Fit Class 1 + 2 surge arrestors and a relay to monitor voltage - Use the relay to drop out a contactor

    Good Quality Surge Arrestors will go a long way in protecting you

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    The simple answer ...no...that is why you need insurance ...one which isnt full of small print and clauses excluding "power surges"...some areas are affected more than others... there are lightning stat charts available...like anything its a numbers game...and insurance companies have the stats to prove it ...hence the exclusion of power surge cover in many cases.

    You can attempt to reduce the risk... by installing "lightning protection"at various levels...MOV's ...trip connects and other products available on the market...however the voltage supply in SA (the ones i have tested...using a fluke 435) are so unreliable...in some cases you would think a generators was feeding the building...in certain areas in and around Durban you cannot even install a trip connect with the voltage set to the widest span (170-260 volts) unless you are happy to sit without power 2-3-sometimes even 4 or more times a day...while you wait the delay period to reset.

    I am not saying "lightning protection" doesnt work for power surges...just make sure you still have insurance cover for the day the surges gets past everything you have installed...trust me when i tell you it does...as we have just learnt the expensive way... in one case the insurance company have decided to pay a small percentage (25%)...they at least sent and assessor to verify we had taken steps to protect the installation... for the other building the customer was just told... power surge damage is excluded in the policy.

    Neutral and cable theft is as common in SA as hijacking/murder and all the other criminal activities...all i am saying is check your cover.

    Make sure the person who installs the protective devices understands what they are doing...it is easy to go to the wholesaler and pick up a "lightning protection device" and fit it anywhere in the installation...will it do the job...it might.

    Understand what it is you are trying to protect and rather focus on installing the correct devices where they are best suited for the application.

    Dont be fooled by thinking surges only enter the property via the electricity supply.

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    You can buy these units online...it is a good start to protecting your home/shop/factory.

    Single phase (for the home)

    https://surgeprotection.co.za/produc...t-single-phase

    3 phase (I have some of these units installed on site since 2009)

    https://surgeprotection.co.za/produc...p-programmable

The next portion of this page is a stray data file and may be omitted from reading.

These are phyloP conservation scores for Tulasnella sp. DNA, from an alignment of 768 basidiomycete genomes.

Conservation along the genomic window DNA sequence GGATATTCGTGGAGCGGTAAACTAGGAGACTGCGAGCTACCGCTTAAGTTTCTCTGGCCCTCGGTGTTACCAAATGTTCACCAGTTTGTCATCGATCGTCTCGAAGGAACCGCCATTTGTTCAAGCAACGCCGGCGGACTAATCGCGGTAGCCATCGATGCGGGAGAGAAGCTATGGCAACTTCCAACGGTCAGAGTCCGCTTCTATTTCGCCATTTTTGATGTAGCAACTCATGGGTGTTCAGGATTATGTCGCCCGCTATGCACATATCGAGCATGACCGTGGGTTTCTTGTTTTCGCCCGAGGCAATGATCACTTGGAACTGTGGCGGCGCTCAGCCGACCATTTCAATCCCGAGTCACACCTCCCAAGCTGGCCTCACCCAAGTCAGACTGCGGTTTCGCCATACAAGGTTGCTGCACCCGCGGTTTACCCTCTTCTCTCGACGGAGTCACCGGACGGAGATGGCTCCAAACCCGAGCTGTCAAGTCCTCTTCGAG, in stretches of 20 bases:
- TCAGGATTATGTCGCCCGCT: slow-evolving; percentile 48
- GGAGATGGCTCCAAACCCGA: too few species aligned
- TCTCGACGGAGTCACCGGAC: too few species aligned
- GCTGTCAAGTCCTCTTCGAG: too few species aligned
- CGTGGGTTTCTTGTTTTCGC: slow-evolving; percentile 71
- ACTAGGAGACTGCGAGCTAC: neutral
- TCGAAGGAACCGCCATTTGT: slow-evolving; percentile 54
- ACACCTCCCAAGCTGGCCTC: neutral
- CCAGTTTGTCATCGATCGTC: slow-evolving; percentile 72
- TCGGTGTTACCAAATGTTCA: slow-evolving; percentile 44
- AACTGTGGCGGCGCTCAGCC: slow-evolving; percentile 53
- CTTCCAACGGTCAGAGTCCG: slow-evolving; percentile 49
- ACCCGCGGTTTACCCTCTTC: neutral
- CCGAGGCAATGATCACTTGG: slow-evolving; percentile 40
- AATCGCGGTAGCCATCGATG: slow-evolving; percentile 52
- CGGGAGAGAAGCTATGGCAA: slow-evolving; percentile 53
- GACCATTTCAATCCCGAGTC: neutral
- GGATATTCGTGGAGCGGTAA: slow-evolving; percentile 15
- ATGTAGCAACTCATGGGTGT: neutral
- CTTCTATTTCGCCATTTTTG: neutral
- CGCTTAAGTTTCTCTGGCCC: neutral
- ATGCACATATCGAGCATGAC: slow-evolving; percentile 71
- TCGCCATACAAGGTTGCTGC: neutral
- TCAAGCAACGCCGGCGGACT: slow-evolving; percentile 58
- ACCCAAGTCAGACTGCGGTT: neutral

used with the trip connect.

    https://surgeprotection.co.za/produc...boards-3-phase


    I have also used surgetek products...however they dont have a trip connect unit...but their surge protection devices work and they have a person with a lot of experience in this field.

    http://www.surgetek.co.za/

    At the end of the day it all boils down to what it is you need to protect and how much you are prepared to spend... or just make sure your insurance company covers.

    I went to the dentist and notice he had spent a couple of hundred thousand rand on a fancy new X ray machine... i asked him how much he had spent on a clean stable protected power supply...zero.. nada not a cent... "i have insurance" ....good luck with that.

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    This is a complete single phase unit.


    https://surgeprotection.co.za/produc...ripconnect-100

    As you can see if you start scrolling though the catalog ...it is not cheap.

    Clearline use to have cover for the device you connected...ie a computer ...you could "register" the unit and if the computer was damaged due to a surge... you could claim X amount (not sure of the amount but it was worth while) ...i am not sure if they still offer the cover ...will check and get back to you.

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    Quote Originally Posted by ians View Post
    This is a complete single phase unit.


    https://surgeprotection.co.za/produc...ripconnect-100

    As you can see if you start scrolling though the catalog ...it is not cheap.

    Clearline use to have cover for the device you connected...ie a computer ...you could "register" the unit and if the computer was damaged due to a surge... you could claim X amount (not sure of the amount but it was worth while) ...i am not sure if they still offer the cover ...will check and get back to you.
    Very nice - R2k isn't bad considering the protection that it offers.

    As an aside - but along similar lines. I have a nice big UPS on my PC. It works really well and it kicks in every time I forget to buy electricity :-)
    but... I have found a really interesting thing with the UPS - When the compressor starts the UPS kicks in. The compressor is of course on a different circuit in the garage and the PC is in the office. I never realized that those motors create such a huge spike that goes all over the house. I really wonder whether equipment doesn't get damaged due to those sort of spikes. Let's say by chance the compressor and the vacuum cleaner are turned on simultaneously - won't the effect be really really bad?
    “Why, sometimes I've believed as many as six impossible things before breakfast.”
    ― Lewis Carroll, Alice in Wonderland